Nostalgia gets a reset
Social science research has shown that the quality of shows can influence us in important ways, shaping our thinking and political preferences, even affecting our cognitive ability: You are what you watch. Personally, I watched more than my fair share of films from my youth (90s/00s) during lockdown. And it got me thinking; some of these films have aged well. Some haven’t, and largely in terms of what is considered socially acceptable behaviours. Did I recognise certain conduct back when I was 15 as inappropriate? No. Too much social conditioning. Thankfully many things have changed since then, and my tolerance levels have too. Take ‘Cruel Intentions’ (1999), which is all sorts of wrong. The lead character, a sexual predator, assaults the female characters yet comes out the hero because, well, he fell in love and then accidentally died. So that makes him okay. (Whereas Sarah Michelle-Gellar’s character is vilified for what? Being sexually liberated and doing a bit of coke on a Friday? True, she was at school.)
By contrast, ’10 Things I Hate About You’ (1999), thankfully, is still an absolute classic. Perhaps one inappropriate grope from the lead who thinks that forcefully kissing Julia Stiles’ character is okay. But to be fair, this was pre #MeToo. On the whole, great gags, and I can still remember it line for line. And when the teacher complains that there aren’t enough Black writers on the school syllabus, it feels like ‘Yeh good point, hopefully that’ll be solved in 20 years’ time.’ Right?
Looking at the two contrasting examples above, it begs the question: What kind of stuff we make now will age well? What won’t? Why? And what insight into the role of film, and indeed advertising, in shaping social consciousness do the answers to those questions provide us?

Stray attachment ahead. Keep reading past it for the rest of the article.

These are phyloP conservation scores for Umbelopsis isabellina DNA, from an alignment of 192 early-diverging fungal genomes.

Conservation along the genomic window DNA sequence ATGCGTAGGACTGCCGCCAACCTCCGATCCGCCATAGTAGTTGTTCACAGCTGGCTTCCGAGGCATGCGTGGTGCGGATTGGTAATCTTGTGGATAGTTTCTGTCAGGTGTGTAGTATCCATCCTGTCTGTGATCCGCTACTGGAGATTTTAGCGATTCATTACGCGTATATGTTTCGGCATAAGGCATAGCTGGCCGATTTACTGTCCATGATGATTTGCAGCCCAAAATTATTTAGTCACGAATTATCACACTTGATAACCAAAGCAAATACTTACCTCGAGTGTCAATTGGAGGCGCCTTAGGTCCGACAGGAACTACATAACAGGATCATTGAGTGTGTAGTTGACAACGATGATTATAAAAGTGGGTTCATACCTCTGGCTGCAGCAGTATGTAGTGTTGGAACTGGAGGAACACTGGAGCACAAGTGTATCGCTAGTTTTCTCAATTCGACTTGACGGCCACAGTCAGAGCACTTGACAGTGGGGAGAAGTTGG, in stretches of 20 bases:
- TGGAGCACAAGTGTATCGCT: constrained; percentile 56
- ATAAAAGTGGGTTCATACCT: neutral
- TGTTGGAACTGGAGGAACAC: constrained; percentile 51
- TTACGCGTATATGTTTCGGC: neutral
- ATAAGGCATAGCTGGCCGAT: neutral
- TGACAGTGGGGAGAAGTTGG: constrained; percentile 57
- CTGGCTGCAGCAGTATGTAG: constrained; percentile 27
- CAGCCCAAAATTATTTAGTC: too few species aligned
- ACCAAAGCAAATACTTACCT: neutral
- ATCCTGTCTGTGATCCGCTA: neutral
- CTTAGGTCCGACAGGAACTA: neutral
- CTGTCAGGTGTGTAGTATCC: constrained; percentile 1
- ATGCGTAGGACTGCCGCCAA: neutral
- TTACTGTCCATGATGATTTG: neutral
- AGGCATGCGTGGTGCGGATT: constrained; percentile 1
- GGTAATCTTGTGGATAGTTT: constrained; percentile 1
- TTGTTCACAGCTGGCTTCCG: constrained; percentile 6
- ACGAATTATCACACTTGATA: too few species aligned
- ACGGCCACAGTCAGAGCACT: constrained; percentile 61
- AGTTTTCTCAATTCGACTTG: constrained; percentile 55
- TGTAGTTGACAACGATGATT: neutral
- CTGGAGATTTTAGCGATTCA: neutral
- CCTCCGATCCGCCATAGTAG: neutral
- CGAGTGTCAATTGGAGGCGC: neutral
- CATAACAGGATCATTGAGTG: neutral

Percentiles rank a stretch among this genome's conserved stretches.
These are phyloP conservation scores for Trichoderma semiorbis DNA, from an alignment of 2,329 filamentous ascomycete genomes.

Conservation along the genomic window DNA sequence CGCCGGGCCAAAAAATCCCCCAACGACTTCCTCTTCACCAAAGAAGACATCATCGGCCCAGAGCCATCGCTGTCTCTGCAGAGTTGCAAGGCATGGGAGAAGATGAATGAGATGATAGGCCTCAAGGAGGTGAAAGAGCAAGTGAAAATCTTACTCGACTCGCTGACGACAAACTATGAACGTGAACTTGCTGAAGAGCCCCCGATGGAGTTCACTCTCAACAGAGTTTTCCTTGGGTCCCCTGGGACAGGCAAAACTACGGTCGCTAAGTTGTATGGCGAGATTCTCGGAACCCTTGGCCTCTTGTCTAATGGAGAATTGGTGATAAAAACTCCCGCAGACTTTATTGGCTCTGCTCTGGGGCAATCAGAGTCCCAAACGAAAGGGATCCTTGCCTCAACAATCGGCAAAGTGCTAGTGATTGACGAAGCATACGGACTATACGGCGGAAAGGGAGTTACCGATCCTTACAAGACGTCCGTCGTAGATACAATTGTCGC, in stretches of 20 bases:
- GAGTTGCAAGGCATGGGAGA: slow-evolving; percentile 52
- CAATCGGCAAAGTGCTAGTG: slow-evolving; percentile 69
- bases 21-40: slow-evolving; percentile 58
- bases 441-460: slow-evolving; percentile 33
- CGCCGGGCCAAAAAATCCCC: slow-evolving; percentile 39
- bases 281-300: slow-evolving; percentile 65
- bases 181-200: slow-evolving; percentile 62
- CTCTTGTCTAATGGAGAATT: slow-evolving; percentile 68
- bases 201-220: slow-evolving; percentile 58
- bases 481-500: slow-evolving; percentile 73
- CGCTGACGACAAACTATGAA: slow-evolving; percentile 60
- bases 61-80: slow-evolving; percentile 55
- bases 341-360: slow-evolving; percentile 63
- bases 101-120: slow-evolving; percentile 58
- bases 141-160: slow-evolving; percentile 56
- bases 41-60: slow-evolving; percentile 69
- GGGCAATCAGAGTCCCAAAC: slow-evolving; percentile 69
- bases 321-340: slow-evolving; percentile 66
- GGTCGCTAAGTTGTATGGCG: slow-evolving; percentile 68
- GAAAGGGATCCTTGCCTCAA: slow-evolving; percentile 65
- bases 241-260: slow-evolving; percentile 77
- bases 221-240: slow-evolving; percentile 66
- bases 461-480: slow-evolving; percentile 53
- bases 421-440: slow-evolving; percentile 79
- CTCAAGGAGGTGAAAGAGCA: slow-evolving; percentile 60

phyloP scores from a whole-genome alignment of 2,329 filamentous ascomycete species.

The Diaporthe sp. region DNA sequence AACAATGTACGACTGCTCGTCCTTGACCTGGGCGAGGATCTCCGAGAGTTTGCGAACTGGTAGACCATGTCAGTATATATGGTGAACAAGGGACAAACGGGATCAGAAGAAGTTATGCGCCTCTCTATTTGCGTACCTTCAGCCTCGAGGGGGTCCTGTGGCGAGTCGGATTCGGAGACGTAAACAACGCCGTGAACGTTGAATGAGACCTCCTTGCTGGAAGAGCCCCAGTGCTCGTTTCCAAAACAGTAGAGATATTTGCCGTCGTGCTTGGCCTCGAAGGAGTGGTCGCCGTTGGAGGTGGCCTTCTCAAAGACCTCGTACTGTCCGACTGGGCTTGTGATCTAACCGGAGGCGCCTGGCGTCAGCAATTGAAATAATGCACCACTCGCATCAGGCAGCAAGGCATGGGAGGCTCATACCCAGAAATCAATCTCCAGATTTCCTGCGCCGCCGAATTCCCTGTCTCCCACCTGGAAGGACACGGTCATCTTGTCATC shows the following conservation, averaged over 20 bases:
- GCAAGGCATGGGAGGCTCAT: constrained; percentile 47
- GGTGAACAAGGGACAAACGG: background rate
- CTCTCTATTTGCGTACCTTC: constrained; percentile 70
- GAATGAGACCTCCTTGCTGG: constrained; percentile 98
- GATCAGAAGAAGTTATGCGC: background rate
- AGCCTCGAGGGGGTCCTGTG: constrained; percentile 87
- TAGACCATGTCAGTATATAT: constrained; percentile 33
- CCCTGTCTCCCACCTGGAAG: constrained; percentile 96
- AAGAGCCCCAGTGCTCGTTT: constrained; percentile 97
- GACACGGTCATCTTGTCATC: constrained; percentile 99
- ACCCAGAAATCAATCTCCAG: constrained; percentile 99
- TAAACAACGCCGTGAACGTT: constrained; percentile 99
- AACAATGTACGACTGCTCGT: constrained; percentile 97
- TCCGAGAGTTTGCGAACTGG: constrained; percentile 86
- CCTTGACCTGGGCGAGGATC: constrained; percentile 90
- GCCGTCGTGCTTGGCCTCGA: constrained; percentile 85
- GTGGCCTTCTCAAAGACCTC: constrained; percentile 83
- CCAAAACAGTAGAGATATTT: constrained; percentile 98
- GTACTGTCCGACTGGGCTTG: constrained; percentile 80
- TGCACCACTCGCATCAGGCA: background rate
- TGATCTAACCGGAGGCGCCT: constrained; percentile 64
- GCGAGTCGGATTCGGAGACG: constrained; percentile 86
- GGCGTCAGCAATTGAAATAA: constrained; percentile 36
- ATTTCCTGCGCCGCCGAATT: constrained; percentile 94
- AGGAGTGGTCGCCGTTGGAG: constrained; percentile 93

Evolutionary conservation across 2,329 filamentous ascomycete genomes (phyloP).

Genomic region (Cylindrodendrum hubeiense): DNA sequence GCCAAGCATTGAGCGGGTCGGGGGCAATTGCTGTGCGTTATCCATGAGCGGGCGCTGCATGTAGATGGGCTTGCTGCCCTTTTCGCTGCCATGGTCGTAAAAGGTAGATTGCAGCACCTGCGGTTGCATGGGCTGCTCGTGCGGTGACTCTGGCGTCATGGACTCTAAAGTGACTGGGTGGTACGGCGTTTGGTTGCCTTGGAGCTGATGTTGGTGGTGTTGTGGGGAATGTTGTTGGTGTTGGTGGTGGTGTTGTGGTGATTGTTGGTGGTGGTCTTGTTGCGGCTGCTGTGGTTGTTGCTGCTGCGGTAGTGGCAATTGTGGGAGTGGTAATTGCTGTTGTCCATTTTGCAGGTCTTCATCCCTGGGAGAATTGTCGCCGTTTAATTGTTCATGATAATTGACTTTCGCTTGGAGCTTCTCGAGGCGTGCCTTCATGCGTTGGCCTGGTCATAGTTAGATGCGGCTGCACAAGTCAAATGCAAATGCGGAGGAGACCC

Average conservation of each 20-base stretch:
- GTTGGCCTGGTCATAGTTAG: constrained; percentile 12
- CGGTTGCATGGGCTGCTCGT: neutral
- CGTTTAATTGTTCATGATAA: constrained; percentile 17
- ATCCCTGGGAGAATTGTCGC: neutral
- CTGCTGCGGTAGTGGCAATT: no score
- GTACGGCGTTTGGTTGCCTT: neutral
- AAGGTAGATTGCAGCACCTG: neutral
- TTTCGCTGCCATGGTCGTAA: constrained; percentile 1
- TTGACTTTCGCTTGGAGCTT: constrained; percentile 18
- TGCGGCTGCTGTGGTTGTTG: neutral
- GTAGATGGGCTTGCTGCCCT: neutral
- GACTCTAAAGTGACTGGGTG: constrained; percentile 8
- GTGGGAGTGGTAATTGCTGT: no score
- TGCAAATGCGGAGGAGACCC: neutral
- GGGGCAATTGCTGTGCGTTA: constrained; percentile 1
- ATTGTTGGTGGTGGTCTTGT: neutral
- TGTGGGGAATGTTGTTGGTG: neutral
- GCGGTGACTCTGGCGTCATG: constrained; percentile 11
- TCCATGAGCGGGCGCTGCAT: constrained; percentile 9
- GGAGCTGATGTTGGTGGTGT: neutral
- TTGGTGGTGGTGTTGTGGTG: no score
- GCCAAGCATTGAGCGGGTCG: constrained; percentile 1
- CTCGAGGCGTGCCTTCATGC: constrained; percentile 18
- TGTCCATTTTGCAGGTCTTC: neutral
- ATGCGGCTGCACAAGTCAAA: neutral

Putting the ‘modern’ in modern day
Netflix’s latest ‘Eurovision’ movie (2020) with Will Farrell had me disappointed on many levels, both as a massive (original) Eurovision fan and of Farrell films in general. Aside from the fabulous synchronised swimming whales and the homage to Iceland’s love of elves, there were at least three penis-size related jokes. Base humour I thought (which also prompted my nephew and nieces aged 12,10 and 8 to ask Alexa how big the largest penis in the world was. Answer: It belonged to an American, Alexa told us. 13 inches.) Verdict: Eurovision will not age well.
The streaming giant’s ‘Hollywood’ on the other hand will I think only get better with time. An alt-history drama that reimagines the 40s as if the biggest film production house had been a cultural trailblazer, ‘Hollywood’ bravely explores themes of race and homosexuality. Imagine: At a time when ‘Gone with the Wind’ Oscar winner Hattie McDaniel, wasn’t even allowed to sit with her co-stars in the ceremony because of segregation, the show reminds us just how different tv and film – and workplaces and society? - would look now if production houses had been truly brave back in the day.
So, what can we learn? And how can we use these learnings in the ad industry, which is after all a microcosm of the larger global movie industry?